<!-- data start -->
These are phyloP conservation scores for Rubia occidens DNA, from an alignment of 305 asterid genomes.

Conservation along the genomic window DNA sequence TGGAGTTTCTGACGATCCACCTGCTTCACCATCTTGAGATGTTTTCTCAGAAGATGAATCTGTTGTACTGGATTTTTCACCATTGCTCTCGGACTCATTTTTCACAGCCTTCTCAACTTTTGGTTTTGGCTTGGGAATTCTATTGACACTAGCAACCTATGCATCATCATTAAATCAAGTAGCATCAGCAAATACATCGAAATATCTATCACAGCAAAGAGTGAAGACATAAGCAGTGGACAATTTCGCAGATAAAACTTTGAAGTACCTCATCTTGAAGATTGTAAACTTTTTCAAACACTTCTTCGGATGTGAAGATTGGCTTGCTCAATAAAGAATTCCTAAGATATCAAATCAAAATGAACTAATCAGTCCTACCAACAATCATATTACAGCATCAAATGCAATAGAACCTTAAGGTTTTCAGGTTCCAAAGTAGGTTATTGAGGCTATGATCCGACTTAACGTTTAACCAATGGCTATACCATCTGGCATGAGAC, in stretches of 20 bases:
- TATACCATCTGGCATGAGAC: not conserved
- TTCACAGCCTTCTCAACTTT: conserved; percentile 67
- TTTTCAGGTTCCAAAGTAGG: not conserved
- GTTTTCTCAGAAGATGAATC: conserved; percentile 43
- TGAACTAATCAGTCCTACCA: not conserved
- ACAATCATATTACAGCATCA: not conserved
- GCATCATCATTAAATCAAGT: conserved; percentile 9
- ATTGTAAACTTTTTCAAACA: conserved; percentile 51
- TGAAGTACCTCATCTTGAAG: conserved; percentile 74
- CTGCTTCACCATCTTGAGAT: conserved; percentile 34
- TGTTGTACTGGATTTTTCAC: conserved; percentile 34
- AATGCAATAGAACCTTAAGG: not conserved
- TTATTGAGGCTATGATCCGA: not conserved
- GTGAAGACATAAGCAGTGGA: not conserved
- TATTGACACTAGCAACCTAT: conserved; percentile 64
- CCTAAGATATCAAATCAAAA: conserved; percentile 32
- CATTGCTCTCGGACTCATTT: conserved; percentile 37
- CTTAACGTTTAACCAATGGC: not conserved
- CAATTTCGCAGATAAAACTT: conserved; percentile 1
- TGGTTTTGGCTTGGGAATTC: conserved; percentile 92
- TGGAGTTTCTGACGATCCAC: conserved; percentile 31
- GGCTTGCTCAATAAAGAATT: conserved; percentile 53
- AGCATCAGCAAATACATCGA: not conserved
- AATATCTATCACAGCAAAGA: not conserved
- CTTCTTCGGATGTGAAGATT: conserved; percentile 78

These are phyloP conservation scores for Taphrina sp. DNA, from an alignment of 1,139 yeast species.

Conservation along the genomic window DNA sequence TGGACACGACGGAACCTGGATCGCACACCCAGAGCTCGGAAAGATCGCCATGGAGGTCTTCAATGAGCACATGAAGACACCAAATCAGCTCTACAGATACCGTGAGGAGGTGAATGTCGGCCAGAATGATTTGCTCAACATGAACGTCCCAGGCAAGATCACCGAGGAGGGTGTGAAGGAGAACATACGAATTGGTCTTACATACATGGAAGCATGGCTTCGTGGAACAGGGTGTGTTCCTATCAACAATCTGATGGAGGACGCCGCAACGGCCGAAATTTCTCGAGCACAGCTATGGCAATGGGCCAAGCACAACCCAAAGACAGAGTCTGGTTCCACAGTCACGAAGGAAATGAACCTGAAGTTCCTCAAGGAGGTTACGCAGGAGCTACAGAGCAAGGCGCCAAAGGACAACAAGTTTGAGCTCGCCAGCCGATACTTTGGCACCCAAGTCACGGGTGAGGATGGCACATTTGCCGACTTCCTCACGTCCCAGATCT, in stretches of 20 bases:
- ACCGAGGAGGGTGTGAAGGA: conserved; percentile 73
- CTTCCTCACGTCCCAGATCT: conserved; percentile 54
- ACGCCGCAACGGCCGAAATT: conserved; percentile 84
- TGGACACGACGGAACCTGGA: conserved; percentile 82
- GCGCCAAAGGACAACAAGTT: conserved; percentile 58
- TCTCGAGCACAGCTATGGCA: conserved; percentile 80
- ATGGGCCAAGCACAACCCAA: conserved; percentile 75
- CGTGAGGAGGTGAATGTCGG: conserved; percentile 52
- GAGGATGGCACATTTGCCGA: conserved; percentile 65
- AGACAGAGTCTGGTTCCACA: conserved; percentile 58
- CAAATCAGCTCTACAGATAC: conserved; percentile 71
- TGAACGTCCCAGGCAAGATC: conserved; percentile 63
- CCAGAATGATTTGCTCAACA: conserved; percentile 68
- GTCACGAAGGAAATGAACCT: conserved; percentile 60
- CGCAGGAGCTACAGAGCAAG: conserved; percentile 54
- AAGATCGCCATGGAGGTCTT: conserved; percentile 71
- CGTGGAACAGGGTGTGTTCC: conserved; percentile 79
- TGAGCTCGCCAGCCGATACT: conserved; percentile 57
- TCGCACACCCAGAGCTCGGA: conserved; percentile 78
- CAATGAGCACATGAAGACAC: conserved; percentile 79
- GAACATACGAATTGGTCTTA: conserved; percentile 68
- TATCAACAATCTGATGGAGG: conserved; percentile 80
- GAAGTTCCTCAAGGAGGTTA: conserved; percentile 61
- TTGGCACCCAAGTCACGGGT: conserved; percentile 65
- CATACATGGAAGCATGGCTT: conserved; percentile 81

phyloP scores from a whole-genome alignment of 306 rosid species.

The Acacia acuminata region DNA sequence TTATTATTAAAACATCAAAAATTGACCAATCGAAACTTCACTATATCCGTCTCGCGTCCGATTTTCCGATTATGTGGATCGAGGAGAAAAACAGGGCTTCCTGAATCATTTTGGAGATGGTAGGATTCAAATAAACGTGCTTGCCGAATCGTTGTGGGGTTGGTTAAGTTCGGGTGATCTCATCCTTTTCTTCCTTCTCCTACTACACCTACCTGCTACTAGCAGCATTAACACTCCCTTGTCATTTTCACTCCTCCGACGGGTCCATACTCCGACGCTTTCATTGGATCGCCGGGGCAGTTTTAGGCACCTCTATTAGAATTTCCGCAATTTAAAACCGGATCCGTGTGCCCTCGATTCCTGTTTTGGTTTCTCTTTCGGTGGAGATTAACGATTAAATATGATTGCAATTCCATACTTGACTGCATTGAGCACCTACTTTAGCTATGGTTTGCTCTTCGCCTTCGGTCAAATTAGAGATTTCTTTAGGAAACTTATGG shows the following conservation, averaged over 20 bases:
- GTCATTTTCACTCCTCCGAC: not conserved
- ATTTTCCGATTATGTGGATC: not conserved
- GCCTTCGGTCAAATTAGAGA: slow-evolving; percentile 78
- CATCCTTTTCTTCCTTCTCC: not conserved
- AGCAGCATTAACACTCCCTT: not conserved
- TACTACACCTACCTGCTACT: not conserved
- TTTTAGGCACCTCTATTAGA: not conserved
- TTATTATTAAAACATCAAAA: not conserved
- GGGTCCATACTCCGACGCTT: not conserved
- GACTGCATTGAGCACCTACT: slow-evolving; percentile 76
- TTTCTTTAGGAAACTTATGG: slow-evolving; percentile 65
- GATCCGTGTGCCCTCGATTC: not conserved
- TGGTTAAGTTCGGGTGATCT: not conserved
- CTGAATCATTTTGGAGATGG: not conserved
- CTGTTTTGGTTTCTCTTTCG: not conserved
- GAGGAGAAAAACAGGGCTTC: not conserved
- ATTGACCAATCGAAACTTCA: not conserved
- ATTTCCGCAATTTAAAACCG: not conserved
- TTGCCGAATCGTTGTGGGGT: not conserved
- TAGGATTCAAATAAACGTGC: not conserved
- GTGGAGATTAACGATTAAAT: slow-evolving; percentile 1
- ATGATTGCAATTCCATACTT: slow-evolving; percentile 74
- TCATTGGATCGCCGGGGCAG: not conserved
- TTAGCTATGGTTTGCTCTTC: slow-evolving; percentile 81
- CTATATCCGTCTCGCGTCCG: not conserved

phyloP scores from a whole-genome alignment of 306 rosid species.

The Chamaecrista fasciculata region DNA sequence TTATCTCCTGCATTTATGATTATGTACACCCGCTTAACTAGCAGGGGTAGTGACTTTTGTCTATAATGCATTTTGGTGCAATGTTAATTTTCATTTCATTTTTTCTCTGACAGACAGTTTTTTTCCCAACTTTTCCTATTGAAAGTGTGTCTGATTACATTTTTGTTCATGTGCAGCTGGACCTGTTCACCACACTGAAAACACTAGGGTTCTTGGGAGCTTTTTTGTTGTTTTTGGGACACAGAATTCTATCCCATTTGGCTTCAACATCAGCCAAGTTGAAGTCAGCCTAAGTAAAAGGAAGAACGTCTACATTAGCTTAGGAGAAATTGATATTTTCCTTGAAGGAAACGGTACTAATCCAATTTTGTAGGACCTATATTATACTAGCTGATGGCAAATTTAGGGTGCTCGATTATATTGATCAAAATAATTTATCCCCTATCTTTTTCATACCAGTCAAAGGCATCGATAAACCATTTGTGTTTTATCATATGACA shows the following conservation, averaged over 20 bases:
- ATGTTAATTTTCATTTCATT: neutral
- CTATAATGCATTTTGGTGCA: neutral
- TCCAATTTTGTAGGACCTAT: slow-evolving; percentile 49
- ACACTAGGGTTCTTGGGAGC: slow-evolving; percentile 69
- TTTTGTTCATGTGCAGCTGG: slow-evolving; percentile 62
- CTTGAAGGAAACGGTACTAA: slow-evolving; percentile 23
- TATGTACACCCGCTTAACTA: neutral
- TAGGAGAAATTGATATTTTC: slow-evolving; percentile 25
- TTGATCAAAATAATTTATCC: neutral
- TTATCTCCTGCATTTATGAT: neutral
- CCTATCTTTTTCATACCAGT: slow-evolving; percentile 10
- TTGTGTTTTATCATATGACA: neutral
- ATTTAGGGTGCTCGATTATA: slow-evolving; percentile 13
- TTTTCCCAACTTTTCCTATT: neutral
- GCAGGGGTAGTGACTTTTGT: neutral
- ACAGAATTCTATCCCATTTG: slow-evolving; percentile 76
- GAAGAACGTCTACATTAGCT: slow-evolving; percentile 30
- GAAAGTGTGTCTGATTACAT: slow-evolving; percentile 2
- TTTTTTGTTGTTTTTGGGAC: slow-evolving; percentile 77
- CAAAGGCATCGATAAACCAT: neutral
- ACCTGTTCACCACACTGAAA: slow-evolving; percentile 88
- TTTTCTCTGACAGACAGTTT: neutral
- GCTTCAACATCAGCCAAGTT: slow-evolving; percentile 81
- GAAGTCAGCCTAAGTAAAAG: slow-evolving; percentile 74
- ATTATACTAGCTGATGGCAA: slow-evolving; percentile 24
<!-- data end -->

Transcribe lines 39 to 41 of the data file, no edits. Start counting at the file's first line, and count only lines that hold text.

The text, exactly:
- AGACAGAGTCTGGTTCCACA: conserved; percentile 58
- CAAATCAGCTCTACAGATAC: conserved; percentile 71
- TGAACGTCCCAGGCAAGATC: conserved; percentile 63